British director Lucy Walker is best-known for her Oscar-nominated film Waste Land, a profile of artist Vik Muniz's work with Brazilian catadores, or workers who collect recyclables from landfills. She has also made the documentaries Devil's Playground, Blindsight, and Countdown to Zero. Below, she discusses her fascinating and timely new film, The Crash Reel, about elite snowboarder Kevin Pearce's life-altering brain injury, as well the freedom that comes with being in charge and her inspiration to write a screenplay about Simone de Beauvoir. The Crash Reel opens on December 13.
In your own words, give us an overview of the film.
It's the story of an Olympic-hopeful snowboarder, Kevin Pearce, who was practicing extreme tricks (double spins and flips 40' in the air above the half-pipe) when he has an accident and lands on his head and suffers a severe traumatic brain injury. As soon as he starts his road to recovery, he wants to get back on the board, even though the doctors say that his head can't withstand any sort of further impact, and he will die if he hits his head again.
What drew you to Kevin's story?
When I met Kevin, he had recently had his accident and I was immediately struck by what a charismatic young man he was, and also how brain-injured he was, and what a journey he was on. I didn't know where it was going, but I knew that I really, really, really wanted to find out.
You write in the press notes that you are a "filmmaker, sort of a documentarian." Can you elaborate on that?
I am so excited to try to make the best film possible. I love making fiction films as well as nonfiction ones, and hope to keep challenging myself to make better and better work. Some documentaries are made by people who are driven more by one particular story, or have different backgrounds or ambitions, but I'm always looking for projects that let me be the best filmmaker I can be, and to be stretched and grow further.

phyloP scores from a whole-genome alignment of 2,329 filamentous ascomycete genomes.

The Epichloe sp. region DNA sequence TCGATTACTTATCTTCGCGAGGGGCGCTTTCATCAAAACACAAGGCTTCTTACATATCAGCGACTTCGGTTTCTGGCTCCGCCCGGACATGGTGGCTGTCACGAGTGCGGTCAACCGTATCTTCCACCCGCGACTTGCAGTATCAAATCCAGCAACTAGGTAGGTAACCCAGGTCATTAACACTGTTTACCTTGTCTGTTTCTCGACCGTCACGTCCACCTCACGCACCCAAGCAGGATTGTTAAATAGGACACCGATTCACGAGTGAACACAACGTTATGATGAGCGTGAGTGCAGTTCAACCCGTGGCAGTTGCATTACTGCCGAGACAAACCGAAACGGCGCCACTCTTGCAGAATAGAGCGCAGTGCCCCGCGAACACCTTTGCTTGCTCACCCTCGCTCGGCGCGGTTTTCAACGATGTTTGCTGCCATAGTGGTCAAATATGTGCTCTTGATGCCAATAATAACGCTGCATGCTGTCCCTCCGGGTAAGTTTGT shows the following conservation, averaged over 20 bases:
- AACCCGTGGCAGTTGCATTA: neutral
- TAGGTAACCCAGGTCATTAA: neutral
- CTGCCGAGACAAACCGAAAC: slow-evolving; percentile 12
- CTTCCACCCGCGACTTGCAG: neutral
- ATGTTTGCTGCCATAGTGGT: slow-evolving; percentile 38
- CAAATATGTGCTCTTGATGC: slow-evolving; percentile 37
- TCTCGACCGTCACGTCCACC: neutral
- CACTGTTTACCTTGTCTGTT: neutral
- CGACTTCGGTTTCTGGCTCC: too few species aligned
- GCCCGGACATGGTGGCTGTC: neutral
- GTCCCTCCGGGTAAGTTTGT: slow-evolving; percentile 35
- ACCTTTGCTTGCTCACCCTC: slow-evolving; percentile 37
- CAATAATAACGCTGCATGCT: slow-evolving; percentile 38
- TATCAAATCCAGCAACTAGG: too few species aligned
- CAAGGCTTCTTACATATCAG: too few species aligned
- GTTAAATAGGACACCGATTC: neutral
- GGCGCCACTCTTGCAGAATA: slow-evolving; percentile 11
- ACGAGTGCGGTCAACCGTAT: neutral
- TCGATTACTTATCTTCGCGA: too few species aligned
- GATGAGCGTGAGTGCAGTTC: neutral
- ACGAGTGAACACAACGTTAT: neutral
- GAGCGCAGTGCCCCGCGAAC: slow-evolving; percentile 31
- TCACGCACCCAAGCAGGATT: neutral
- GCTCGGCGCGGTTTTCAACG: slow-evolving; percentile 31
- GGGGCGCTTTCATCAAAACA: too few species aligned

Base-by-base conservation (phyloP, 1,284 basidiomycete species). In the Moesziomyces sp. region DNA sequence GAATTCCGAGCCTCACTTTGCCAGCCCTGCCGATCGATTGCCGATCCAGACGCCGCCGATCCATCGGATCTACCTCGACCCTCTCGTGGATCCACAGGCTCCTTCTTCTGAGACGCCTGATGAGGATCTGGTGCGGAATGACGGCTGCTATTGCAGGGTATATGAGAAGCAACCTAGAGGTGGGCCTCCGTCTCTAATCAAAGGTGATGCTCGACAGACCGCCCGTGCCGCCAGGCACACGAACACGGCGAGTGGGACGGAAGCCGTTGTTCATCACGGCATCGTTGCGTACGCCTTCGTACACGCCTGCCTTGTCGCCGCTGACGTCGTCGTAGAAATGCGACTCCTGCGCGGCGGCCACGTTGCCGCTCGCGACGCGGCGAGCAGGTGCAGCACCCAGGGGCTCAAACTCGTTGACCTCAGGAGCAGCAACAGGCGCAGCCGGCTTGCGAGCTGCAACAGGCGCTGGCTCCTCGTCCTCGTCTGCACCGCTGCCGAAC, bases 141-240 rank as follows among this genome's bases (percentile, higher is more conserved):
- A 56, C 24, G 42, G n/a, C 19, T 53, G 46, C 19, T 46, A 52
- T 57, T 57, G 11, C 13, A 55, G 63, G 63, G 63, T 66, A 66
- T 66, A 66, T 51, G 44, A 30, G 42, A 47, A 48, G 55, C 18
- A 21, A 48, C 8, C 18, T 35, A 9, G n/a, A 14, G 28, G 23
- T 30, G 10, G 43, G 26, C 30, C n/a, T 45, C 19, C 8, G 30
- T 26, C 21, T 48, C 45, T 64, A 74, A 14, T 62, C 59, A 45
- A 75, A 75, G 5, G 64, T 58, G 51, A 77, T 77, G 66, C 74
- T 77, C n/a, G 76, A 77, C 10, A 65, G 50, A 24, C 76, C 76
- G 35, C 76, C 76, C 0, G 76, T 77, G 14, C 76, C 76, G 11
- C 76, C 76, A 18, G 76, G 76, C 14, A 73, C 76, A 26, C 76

You have a writing credit, which is not always seen in a documentary. What was written in this film?
The whole film was completely [narratively] constructed, as every film is, but there were so many choices about how to tell this particular story, and I chose a very specific and contrived structure, starting with the fact that we begin in [the middle of the story, then go back to the start]. Also, I wanted to credit Pedro Kos, the genius editor of The Crash Reel and Waste Land, with a title that reflected the care we had taken to structure the story. I also credited everyone who collaborated on the film and who appears in the film with the "Film By" credit. I have always wanted to do that, but producers had never allowed me to. Now I am my own producer, so nobody could stop me. I'm happy to say that the film names everyone who made it with "A Film By" credit.